Statement Process Was Revealing

What's Next? Keeping Focus

The climate change position statement rewrite process in AAPG brought to light several interesting characteristics of our membership and AAPG as an organization.

  • We have a broad range of opinions, beliefs and science-based interpretations related to climate change.
  • We are not shy about going beyond our specific areas of expertise in developing these.
  • We are willing to commit energy, personal time and meeting time through AAPG to the consideration of topics that some do and some don’t consider mainstream to the profession of petroleum geology.
  • When the process was completed, we not only had a new position statement, but demonstrated a willingness to institutionalize activities in this area through the creation of a permanent committee, the Global Climate Change Solutions Committee.

The first and second of these should come as a surprise to no one. We have opinions and beliefs about a wide variety of things that some may consider not germane to AAPG’s mission or program and, while they are commonly expressed freely, they don’t become part of the AAPG program.

The third point is the one that merits considerable attention, for it is in this area that we find the potential for growth in the mission and role of AAPG – and when we decide to move in a particular direction, we relate to the fourth point by institutionalizing the effort in some way.


Two of our divisions, EMD and DEG, are examples of this.

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The climate change position statement rewrite process in AAPG brought to light several interesting characteristics of our membership and AAPG as an organization.

  • We have a broad range of opinions, beliefs and science-based interpretations related to climate change.
  • We are not shy about going beyond our specific areas of expertise in developing these.
  • We are willing to commit energy, personal time and meeting time through AAPG to the consideration of topics that some do and some don’t consider mainstream to the profession of petroleum geology.
  • When the process was completed, we not only had a new position statement, but demonstrated a willingness to institutionalize activities in this area through the creation of a permanent committee, the Global Climate Change Solutions Committee.

The first and second of these should come as a surprise to no one. We have opinions and beliefs about a wide variety of things that some may consider not germane to AAPG’s mission or program and, while they are commonly expressed freely, they don’t become part of the AAPG program.

The third point is the one that merits considerable attention, for it is in this area that we find the potential for growth in the mission and role of AAPG – and when we decide to move in a particular direction, we relate to the fourth point by institutionalizing the effort in some way.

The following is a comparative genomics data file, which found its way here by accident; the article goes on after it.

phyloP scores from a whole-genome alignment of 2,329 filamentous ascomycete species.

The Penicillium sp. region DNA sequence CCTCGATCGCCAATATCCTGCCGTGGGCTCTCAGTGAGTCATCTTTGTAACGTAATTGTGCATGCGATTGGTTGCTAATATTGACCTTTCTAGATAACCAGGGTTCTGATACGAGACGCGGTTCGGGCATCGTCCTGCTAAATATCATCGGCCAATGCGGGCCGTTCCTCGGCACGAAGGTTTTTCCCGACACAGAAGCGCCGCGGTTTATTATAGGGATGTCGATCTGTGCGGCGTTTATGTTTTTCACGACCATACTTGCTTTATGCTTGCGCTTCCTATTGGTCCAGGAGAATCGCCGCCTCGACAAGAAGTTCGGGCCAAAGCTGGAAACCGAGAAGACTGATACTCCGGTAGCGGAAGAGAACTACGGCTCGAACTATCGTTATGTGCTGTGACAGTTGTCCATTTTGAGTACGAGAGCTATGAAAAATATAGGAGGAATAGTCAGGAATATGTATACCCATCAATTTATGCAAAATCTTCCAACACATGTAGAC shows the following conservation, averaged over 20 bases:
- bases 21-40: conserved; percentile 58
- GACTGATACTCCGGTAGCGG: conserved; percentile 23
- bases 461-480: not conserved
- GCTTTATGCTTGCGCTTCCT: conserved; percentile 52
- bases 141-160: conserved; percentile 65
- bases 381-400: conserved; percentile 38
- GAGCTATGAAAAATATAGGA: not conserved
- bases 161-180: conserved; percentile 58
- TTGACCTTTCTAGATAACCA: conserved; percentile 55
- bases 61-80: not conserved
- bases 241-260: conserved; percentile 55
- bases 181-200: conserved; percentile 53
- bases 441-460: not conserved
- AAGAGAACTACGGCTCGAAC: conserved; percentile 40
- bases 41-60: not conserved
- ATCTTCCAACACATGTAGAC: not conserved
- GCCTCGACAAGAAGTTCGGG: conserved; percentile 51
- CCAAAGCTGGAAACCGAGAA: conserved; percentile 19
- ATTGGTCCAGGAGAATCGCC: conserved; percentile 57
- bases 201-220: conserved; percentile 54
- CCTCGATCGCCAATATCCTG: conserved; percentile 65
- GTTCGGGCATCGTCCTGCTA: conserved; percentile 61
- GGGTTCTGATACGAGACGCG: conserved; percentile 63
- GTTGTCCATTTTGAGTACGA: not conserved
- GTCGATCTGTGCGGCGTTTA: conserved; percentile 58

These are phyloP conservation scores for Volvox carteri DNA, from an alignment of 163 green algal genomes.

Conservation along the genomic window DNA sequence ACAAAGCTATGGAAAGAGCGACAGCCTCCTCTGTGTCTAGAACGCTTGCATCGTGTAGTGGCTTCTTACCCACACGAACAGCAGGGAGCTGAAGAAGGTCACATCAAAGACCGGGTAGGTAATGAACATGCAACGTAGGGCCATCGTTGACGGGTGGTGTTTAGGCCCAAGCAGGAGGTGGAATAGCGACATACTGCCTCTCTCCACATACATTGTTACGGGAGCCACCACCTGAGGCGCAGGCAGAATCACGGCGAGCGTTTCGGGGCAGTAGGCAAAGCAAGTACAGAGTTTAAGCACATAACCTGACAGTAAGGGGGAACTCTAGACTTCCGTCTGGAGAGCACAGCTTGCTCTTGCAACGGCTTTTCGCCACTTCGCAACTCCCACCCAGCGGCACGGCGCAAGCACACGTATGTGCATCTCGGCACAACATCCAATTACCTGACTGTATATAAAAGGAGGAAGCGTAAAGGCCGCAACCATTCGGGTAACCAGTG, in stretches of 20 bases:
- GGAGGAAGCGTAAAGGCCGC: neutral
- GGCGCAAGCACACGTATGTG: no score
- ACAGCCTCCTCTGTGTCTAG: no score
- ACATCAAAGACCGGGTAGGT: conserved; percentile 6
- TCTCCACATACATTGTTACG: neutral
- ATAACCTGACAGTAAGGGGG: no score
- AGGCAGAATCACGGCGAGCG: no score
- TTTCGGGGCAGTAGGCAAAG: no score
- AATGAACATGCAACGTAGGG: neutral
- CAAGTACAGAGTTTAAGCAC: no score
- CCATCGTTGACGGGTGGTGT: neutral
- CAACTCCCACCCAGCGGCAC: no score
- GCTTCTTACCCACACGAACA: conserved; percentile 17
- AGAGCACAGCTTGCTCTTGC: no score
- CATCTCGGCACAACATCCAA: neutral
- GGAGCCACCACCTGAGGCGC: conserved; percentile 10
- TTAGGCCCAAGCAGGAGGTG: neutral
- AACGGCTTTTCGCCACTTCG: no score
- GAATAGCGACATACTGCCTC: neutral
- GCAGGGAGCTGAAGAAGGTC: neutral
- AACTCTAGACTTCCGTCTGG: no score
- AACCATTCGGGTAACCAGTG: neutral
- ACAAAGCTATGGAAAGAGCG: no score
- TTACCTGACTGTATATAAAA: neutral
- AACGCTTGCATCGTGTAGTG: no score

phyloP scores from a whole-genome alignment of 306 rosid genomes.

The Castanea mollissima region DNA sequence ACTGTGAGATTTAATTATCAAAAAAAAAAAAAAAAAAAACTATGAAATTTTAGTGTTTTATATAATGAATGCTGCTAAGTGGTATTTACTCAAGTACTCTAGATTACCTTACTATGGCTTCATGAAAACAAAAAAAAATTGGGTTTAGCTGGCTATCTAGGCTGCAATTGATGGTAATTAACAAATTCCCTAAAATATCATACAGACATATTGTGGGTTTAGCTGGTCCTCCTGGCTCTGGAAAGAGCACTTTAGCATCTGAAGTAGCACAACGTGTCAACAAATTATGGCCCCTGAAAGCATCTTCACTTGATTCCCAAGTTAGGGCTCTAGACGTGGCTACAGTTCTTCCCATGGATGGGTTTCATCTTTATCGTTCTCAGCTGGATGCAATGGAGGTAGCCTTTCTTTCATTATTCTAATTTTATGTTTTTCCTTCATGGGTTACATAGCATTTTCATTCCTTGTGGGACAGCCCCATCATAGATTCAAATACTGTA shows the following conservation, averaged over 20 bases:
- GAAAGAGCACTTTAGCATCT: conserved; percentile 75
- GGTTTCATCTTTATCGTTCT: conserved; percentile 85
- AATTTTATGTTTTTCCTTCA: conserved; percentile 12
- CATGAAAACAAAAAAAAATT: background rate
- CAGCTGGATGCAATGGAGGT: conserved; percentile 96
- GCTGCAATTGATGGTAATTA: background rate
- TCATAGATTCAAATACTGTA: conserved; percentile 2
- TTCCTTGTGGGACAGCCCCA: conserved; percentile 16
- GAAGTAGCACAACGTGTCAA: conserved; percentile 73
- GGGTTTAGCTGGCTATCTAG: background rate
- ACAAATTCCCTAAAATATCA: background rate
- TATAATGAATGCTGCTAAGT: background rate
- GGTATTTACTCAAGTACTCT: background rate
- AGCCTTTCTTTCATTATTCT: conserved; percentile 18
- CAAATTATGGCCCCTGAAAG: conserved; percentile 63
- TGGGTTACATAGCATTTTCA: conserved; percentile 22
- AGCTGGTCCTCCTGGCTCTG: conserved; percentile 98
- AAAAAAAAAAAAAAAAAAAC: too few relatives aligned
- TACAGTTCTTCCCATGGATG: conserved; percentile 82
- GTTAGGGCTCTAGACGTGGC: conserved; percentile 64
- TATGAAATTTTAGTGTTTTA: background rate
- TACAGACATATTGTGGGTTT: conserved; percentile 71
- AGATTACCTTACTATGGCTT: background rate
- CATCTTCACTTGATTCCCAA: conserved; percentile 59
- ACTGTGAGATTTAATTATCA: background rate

Two of our divisions, EMD and DEG, are examples of this.

In both cases the formation of the divisions was preceded by discussions of whether or not activities in these areas were significantly relevant to the mission and role of AAPG and whether they should be made a formal part of the AAPG structure and program .

In both cases there were opinions, beliefs and science-based interpretations brought to bear in the process that led to the decision to form the divisions. In these cases, many of the companies, agencies and universities we work for were engaged in activities that would fall in the domains of EMD and DEG and the decisions were made to proceed.

If we fail to consider opportunities for expansion of our program we will limit the impact of our profession.

If we make the wrong decision we will blur our focus – to the consternation of our members and those who view us from the outside.


This is a DEG column. How does all of this relate to DEG?

The decision to institutionalize climate change activities includes a role for DEG in supporting technical sessions and publications in this area.

Are there other areas where AAPG as a whole or DEG might develop activities or programs that follow the same path as climate change in terms of being considered in ways that lead to their becoming an ongoing part of our program?

For DEG these might include the environmental aspects of:

  • Alternatives to petroleum such as biofuels and hydrogen cells.
  • Water resource impacts of various energy technologies.
  • Habitat impacts and enhancement in energy resource and infrastructure development – for example, offshore seismic surveys and production platforms.
  • Best practices in implementing energy-related environmental regulations in the United States and abroad.

Thanks largely to the action of Mike Jacobs during his term as DEG vice president, we have added committees and strengthened others to increase our activities in some areas such as environmental geophysics and hydrogeology.

What needs further consideration is the range of subjects that are of interest to the membership of AAPG, relate to our capabilities and mission and enhance the services we provide to our members and the profession.

DEG also would like to expand its membership, which in part could come from offering programs that appeal to those who have energy interests and who would join AAPG principally to be involved in DEG programs and activities.

I and other members of the DEG Executive Committee and Advisory Board welcome suggestions for appropriate expansion of the scope of the DEG program into areas that would keep us moving forward.

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